Let us sum up. We have the option of talking rationally about art by means of facts and logical relations. Furthermore we know that the logical relation between aesthetics and ethics is decisive. Thus, it should be possible by now to make right assertions about art, beyond assertions about pure facts. This is a completely new possibility for talking about art.

Let us try to look at your assertion: "In many respects your project is on the same wavelength as Poul Gernesí ideas about artistic practice, the communication of art, and the role of art in the social sphere". It is not a fact that N55ís practice is on the same wavelength as Poul Gernesí ideas about artistic practice, communication of art, and the role of art in the social sphere. Using the term "wavelength" is very poetic, but it makes no sense talking about wavelengths in a comparison between Gernes and N55.
It is clear that there are decisive differences between the way Gernes could talk about art and the way we can talk about art. Gernes had, for example, no possibilities to make assertions about art, which he knew represented objective knowledge, beyond facts. This must also be decisive for artistic practice, the communication of art, and the role of art in the social sphere, as we by artistic practice, the communication of art, and the role of art in the social sphere, understand something that has to do with art. The way we can talk about art and the way we understand art has influence on art. If we say: ďHere are some persons and their meaningful behaviour with other persons and things in concrete situations, but these personsí way of talking about art and understanding art, has no influence on art whatsoever, it makes no sense.Ē Further: "Similar to Gernes, one could say, you wish to go over and beyond the singular object towards a greater totality". We would never say that we wish to go over and beyond the singular object towards a greater totality. We would say, for instance, that we work with persons and their meaningful behaviour with other persons and things in concrete situations. Further: "In his paper collage work.... Where are the friendly, built-in mistakes in N55?" Since it is of decisive importance for us to try to respect the rights of persons, of course we should try to act right in the situations in which we find ourselves. Presumably this is also a kind of friendliness.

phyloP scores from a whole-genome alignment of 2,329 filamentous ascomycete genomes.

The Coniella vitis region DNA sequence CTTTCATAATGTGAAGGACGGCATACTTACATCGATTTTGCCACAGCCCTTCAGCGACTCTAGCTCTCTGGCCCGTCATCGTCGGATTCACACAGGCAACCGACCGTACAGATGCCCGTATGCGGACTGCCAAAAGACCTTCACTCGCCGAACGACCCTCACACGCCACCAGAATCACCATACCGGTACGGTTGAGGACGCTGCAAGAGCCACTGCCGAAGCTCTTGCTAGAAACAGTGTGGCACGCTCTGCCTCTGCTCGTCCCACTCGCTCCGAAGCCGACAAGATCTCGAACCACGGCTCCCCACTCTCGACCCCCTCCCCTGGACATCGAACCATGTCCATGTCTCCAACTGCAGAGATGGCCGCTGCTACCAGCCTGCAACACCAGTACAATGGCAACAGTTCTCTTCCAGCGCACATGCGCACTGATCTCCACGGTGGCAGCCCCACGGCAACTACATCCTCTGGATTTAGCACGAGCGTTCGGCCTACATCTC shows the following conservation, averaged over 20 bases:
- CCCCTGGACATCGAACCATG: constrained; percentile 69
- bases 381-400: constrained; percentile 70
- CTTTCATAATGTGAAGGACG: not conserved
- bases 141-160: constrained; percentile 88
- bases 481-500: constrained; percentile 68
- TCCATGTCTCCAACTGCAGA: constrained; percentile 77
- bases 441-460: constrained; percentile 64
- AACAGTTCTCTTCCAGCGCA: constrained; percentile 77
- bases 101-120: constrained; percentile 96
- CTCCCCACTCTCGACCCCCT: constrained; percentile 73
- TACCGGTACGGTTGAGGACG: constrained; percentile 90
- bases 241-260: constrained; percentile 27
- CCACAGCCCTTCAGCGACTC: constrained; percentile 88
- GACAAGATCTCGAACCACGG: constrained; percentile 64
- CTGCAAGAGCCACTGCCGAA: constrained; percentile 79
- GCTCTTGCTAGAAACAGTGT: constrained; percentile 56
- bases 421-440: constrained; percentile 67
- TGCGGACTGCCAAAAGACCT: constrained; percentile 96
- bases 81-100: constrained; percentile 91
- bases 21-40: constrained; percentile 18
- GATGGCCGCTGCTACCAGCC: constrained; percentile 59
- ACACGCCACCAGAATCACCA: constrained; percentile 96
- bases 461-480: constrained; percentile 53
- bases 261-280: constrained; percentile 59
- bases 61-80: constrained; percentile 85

In answering your questions, we have made an effort to talk rationally. Of course we may be wrong at times, but we can see no reason to endeavour to be wrong. What do you endeavour to do as an art historian and an art critic, and thus as a person who has influence on art situations?

Lars Bang Larsen:
I am very interested in the performative aspects of your argumentation and practice. That is, both in the sense that theory and practice arenít hierarchically organized in relation to each other, but rather supplement each other in the direction of agency in concrete situations; and in the sense that the performative is used as a way to make differences and conflicts come to a head and thereby make them appear in fundamental discussions about power relations, rather than oiling these with consensus ideology.